The Yorkshire terrier is a breed of dog, often referred to as the Yorkie, which originated in Yorkshire, in Northern England, during the 19th century. A small dog with a black and tan coat, the Yorkie as become a popular family pet and companion dog.
In the mid 19th century, workers from Scotland came down to Yorkshire looking for work, bringing several different kinds of small terriers with them. Breeding of the Yorkshire terrier was principally achieved by the working class, mainly from the cotton and wool mills around Yorkshire and Lancashire.
The breed comes from three different dogs, a male named Old Crab, a female called Kitty and another female whose name is not known, the Paisley terrier a smaller version of the Skye terrier, known for it’s beautiful long silky coat, was also added to the earlier versions of the breed.
In the early days, almost any dog in the shape of a terrier with a long coat which had blue on the body, or tan and fawn coloured legs and head was received and admired as a Yorkshire terrier. That was until the 1860s, when a popular Paisley type Yorkshire terrier show dog named Huddersfield Ben, owned by Mary Ann Foster, was seen at dog shows throughout Great Britain, and defined the breed type for the Yorkshire terrier.
Huddersfield Ben was a famous dog, even having his portrait painted by George Earle, and in 1891 an influential authority on the breed wrote: Huddersfield Ben was the best stud dog of his breed during his lifetime, and one of the most remarkable of any pet breed that ever lived, most of the show specimens of present day have one or more crosses of his blood in their pedigree. A show winner, Huddersfield Ben suddenly became the type of dog everyone wanted and through his puppies as defined the breed as we know it today, he is still referred to as the father of the breed.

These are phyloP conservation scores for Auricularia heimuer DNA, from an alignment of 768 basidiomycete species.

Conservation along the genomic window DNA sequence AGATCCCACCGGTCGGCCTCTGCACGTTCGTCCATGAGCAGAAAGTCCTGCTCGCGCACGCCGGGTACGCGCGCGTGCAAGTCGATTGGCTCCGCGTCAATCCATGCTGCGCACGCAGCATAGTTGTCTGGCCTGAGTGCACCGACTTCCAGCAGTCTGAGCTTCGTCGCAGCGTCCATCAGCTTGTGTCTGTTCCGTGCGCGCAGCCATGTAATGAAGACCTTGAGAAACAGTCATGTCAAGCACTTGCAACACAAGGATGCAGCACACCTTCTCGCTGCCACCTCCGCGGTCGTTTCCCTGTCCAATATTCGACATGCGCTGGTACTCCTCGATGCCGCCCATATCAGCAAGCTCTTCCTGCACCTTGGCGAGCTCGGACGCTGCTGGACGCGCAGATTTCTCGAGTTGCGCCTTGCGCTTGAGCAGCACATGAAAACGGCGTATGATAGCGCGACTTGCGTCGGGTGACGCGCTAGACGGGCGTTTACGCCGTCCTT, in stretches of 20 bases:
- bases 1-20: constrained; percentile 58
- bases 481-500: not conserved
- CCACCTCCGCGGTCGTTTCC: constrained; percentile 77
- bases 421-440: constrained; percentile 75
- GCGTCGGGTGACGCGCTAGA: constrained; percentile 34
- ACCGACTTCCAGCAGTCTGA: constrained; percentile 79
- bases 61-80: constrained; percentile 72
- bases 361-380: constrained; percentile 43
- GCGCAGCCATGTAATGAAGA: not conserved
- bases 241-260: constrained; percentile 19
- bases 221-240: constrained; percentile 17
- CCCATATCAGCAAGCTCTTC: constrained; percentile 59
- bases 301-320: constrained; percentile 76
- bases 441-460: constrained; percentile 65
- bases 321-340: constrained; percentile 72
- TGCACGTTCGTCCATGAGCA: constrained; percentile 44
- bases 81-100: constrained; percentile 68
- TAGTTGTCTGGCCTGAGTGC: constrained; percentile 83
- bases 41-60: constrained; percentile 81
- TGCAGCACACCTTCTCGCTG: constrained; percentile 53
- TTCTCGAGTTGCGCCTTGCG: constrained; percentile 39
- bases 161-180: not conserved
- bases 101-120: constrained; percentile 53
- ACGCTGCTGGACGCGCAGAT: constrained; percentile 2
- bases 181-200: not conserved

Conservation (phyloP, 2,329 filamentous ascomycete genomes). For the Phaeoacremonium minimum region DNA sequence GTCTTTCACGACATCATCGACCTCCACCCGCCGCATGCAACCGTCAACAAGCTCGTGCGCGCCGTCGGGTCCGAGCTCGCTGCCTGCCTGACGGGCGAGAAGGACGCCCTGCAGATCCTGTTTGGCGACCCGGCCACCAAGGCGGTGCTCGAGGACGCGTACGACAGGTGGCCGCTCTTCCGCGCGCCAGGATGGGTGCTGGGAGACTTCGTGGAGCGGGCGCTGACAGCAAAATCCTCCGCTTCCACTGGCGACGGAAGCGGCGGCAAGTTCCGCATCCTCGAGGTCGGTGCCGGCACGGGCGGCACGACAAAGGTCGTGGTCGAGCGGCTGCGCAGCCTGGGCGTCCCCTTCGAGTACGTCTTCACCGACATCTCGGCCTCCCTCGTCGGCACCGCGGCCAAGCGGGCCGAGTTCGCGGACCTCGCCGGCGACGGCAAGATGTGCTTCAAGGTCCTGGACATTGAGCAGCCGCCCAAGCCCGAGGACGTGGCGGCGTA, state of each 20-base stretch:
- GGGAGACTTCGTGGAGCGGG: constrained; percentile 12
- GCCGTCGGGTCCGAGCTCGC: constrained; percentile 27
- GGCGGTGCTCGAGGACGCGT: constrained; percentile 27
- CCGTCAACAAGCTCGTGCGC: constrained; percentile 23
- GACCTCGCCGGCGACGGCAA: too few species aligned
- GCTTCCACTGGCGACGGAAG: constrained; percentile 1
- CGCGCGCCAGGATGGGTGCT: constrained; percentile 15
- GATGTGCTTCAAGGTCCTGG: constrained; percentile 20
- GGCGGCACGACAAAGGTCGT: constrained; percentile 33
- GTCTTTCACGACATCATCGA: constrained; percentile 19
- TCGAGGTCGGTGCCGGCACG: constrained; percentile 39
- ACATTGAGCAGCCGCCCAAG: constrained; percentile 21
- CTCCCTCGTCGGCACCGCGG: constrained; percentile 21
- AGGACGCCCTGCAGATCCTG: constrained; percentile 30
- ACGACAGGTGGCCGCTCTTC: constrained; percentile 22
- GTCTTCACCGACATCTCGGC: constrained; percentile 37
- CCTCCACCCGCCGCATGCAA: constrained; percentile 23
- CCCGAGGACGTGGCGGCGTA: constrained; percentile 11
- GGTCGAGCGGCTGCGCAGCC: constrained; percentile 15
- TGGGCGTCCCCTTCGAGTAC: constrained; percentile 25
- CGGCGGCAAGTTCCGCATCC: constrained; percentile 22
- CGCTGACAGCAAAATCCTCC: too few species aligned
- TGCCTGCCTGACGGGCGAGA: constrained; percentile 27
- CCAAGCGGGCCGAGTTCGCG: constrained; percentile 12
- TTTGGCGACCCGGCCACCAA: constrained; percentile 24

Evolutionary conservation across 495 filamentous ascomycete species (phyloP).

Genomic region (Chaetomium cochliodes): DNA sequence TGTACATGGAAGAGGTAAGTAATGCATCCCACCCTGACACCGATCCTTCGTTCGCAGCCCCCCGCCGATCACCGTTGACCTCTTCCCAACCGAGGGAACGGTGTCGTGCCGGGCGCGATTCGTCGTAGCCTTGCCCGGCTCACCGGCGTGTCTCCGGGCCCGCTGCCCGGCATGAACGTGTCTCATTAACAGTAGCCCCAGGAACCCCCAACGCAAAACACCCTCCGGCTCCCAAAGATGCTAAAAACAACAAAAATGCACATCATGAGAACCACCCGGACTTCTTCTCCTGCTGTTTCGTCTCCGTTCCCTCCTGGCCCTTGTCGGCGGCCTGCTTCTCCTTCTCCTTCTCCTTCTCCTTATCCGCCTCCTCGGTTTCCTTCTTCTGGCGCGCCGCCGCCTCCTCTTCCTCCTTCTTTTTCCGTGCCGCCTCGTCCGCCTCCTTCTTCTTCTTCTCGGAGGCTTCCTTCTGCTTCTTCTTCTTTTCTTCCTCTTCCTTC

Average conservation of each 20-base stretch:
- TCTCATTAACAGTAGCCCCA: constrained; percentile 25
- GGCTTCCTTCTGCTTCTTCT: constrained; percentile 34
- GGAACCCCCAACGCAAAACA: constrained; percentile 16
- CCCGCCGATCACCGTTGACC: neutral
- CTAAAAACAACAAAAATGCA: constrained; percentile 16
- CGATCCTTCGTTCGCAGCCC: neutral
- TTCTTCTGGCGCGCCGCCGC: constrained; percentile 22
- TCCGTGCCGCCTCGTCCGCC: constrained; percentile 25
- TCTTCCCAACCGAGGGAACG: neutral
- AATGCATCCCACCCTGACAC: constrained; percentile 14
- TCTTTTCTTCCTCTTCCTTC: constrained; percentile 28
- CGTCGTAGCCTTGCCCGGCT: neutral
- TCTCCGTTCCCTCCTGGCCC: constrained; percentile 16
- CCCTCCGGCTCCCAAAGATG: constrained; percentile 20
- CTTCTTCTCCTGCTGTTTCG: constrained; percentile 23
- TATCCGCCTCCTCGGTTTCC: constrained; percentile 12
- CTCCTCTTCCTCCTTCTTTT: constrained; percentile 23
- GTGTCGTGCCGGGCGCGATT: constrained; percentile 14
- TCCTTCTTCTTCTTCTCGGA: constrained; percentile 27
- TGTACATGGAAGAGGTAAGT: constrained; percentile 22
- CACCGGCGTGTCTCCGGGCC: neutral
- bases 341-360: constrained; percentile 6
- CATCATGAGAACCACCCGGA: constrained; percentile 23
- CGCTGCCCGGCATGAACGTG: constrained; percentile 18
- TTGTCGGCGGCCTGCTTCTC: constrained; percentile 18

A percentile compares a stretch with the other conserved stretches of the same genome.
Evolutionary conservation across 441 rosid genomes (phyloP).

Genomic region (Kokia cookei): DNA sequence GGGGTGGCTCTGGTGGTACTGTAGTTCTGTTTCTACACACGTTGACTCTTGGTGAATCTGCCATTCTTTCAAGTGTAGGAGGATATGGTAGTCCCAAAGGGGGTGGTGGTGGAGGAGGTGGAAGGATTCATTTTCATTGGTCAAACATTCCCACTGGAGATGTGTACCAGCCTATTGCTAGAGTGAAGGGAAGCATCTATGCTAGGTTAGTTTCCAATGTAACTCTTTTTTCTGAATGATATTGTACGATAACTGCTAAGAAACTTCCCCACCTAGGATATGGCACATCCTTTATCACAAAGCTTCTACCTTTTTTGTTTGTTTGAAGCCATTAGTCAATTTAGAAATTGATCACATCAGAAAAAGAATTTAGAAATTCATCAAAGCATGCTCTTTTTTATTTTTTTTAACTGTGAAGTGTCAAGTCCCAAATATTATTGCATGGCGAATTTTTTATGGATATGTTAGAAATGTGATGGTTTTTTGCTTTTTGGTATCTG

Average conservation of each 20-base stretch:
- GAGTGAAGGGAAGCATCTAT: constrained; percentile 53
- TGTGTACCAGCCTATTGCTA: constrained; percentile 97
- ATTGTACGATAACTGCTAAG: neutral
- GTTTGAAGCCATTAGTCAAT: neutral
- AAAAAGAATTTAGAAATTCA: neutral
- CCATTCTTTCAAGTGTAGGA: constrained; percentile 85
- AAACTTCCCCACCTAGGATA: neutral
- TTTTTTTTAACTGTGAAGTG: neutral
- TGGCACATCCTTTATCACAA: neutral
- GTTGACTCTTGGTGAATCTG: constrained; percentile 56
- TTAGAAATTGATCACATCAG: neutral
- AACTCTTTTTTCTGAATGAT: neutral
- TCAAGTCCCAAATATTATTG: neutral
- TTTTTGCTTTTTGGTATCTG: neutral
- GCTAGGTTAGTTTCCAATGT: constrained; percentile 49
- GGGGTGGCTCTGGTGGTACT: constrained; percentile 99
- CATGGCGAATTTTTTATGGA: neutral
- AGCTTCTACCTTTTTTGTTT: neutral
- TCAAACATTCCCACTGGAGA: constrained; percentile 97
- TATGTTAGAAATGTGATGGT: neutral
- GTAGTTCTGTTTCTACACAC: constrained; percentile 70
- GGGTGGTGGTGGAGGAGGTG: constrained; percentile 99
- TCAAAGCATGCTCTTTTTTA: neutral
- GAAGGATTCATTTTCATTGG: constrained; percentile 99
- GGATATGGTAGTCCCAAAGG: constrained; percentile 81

The Yorkshire terrier was introduced to America in 1872, and the first Yorkshire terrier was registered with the American Kennel club in 1885. The Yorkshire terrier soon became a popular pet in America as well as England. The breed’s popularity declined in the 1940s when the percentage of small dog breed’s registered fell to 18% of total registrations, an all time low. After becoming famous for it’s exploits during World War II, a Yorkshire terrier called Smokey is credited with renewing interest in the breed, the American Kennel club recently ranked the Yorkshire terrier the 6th most popular pure breed in the United States of America.
For adult Yorkshire terriers the coat colour, quality and texture are important, the hair should be fine, glossy, silky and straight, traditionally the coat is grown long and parted down the middle of the back, though this must not impede movement in any way. From the back of the neck to the base of the tail, the coat should be a dark grey to black colour, with the hair on the tail being a darker black, on the head, chest and legs the hair should be a rich tan, darker at the roots.
Health issues associated with the Yorkshire terrier include Bronchitis, Lymphangiectasia which is a dilation of Lymph vessels, and Cataracts. Yorkies do have a delicate digestive system, with vomiting and diarrhea resulting from consumption of foods outside of a regular diet. The lifespan of a healthy Yorkshire terrier is 13-20 years, under-size or over-size Yorkies will generally have a shorter lifespan.
A small loyal and loving dog, the Yorkshire terrier makes an ideal family pet, it’s a playful dog that does need regular exercise, care and attention.